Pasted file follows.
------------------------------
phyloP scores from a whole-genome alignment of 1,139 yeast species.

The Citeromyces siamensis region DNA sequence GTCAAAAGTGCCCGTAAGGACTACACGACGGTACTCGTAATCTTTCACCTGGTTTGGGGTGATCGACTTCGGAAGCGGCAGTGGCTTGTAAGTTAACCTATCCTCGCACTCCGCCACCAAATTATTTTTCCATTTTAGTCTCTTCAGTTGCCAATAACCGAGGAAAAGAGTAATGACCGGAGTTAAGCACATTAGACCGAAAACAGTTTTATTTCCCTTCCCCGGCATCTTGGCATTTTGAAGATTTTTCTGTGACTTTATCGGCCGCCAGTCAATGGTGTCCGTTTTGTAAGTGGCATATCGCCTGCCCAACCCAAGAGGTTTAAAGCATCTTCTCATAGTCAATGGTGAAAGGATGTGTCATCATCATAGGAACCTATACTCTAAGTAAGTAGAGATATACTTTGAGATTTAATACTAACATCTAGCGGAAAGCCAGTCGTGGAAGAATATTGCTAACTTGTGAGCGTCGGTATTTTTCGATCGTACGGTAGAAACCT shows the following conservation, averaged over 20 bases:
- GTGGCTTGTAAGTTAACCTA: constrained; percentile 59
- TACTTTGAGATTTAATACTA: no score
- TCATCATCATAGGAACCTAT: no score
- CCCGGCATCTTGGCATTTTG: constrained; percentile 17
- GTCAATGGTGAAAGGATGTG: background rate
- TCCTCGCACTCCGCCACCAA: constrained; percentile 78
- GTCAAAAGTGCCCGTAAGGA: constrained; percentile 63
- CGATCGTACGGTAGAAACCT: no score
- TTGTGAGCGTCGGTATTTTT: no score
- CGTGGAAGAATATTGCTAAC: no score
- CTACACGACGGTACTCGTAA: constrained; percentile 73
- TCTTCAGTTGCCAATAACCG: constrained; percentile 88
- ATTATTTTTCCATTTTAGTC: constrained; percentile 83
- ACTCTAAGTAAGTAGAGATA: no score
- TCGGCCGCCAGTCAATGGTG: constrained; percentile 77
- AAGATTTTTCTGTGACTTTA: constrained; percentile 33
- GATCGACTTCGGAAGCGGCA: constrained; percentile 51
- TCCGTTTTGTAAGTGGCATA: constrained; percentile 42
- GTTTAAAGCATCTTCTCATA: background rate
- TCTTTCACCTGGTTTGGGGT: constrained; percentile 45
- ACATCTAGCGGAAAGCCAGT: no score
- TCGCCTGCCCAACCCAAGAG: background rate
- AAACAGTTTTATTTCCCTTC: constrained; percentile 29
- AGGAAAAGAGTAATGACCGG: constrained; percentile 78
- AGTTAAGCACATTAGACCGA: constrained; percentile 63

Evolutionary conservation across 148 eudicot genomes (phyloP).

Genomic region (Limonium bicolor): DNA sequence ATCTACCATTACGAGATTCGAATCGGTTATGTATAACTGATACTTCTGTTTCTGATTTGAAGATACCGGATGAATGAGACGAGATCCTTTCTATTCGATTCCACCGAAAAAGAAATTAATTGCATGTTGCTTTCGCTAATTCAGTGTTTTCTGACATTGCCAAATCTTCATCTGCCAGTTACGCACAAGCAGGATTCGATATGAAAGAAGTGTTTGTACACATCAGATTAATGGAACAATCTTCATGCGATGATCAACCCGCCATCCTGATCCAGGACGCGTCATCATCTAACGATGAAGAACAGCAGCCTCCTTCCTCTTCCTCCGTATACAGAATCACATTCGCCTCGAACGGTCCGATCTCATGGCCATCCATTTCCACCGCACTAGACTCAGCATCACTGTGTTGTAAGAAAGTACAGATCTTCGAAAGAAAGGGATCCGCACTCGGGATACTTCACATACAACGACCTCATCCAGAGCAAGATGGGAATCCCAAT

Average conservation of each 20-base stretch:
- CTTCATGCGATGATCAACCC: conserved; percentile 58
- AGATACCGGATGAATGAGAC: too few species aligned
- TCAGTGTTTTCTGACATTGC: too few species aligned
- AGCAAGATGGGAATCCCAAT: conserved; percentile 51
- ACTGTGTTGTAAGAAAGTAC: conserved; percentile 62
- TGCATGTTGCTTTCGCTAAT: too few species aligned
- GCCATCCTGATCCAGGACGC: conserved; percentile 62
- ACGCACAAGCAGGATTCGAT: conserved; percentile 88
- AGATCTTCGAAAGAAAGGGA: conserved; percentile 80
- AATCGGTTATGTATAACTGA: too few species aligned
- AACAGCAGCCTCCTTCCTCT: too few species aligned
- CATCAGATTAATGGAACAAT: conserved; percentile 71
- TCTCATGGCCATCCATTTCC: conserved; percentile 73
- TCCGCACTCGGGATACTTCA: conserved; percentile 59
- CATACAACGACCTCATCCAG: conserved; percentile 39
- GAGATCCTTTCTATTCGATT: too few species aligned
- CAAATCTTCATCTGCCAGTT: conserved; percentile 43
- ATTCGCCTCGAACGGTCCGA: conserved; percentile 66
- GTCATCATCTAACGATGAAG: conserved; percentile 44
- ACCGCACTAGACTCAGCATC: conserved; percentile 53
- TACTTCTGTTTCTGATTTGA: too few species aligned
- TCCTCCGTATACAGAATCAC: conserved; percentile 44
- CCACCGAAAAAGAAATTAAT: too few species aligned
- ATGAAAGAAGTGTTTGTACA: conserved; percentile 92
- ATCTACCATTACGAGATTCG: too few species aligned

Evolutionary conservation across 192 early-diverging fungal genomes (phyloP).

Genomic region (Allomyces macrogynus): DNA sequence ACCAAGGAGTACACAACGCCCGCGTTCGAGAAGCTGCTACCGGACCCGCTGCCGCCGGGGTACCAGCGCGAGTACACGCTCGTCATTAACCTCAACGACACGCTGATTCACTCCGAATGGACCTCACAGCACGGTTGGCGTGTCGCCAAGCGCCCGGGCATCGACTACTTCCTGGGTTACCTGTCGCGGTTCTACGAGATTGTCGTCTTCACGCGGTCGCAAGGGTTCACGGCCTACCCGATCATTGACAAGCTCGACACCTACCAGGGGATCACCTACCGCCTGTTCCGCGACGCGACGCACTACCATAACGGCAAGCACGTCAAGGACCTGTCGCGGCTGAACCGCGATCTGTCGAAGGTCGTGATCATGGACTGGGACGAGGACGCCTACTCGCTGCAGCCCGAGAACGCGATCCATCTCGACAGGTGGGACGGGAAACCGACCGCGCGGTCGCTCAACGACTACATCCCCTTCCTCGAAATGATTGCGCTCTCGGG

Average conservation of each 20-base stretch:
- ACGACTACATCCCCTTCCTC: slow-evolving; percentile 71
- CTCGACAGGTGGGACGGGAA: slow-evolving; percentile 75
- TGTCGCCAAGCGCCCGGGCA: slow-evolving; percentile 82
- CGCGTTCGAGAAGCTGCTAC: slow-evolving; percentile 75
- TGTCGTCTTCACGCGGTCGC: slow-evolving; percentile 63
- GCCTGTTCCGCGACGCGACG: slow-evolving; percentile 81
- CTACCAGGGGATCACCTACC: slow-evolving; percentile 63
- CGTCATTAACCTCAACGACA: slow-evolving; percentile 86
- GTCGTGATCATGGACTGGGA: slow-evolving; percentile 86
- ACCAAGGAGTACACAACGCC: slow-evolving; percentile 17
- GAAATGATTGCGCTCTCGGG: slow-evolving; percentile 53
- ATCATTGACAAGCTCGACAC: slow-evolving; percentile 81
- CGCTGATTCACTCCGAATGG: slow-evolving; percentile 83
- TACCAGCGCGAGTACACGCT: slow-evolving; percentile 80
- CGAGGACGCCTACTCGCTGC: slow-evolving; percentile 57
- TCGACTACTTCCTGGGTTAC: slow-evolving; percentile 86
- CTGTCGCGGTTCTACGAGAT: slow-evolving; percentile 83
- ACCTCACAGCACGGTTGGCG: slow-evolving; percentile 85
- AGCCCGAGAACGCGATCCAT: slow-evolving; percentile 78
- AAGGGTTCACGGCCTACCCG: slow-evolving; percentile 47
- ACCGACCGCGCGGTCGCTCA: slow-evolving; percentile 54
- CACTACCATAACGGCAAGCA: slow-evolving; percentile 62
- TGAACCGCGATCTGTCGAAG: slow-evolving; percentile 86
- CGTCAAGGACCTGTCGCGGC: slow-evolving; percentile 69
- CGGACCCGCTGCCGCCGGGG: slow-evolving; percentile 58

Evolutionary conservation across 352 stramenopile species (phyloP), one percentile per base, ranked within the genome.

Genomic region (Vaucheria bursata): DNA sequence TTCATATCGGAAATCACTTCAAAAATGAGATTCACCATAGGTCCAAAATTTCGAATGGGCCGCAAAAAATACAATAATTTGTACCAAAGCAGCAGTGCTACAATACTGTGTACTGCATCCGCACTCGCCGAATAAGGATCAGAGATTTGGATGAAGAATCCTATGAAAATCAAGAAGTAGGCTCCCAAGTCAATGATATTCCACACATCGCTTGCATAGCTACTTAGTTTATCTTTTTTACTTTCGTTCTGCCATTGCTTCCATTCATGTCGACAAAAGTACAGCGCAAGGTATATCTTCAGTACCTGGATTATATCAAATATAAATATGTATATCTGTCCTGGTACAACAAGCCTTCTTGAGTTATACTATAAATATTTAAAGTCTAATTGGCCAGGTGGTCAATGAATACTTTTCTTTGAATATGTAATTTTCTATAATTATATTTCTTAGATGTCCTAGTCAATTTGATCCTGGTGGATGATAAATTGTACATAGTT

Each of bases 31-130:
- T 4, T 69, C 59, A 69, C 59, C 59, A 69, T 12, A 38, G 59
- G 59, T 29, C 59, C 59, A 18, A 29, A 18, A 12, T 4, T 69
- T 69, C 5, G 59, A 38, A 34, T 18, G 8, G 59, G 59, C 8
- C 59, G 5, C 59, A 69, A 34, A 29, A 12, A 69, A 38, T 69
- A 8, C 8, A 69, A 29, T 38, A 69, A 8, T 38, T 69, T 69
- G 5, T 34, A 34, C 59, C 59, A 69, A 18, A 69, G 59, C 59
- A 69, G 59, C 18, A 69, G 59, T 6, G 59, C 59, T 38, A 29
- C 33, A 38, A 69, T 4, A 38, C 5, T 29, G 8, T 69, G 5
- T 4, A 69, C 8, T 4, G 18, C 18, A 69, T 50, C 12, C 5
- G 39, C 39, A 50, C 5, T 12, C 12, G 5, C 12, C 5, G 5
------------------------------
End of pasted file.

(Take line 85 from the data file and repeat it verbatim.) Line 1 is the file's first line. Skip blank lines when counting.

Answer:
Genomic region (Vaucheria bursata): DNA sequence TTCATATCGGAAATCACTTCAAAAATGAGATTCACCATAGGTCCAAAATTTCGAATGGGCCGCAAAAAATACAATAATTTGTACCAAAGCAGCAGTGCTACAATACTGTGTACTGCATCCGCACTCGCCGAATAAGGATCAGAGATTTGGATGAAGAATCCTATGAAAATCAAGAAGTAGGCTCCCAAGTCAATGATATTCCACACATCGCTTGCATAGCTACTTAGTTTATCTTTTTTACTTTCGTTCTGCCATTGCTTCCATTCATGTCGACAAAAGTACAGCGCAAGGTATATCTTCAGTACCTGGATTATATCAAATATAAATATGTATATCTGTCCTGGTACAACAAGCCTTCTTGAGTTATACTATAAATATTTAAAGTCTAATTGGCCAGGTGGTCAATGAATACTTTTCTTTGAATATGTAATTTTCTATAATTATATTTCTTAGATGTCCTAGTCAATTTGATCCTGGTGGATGATAAATTGTACATAGTT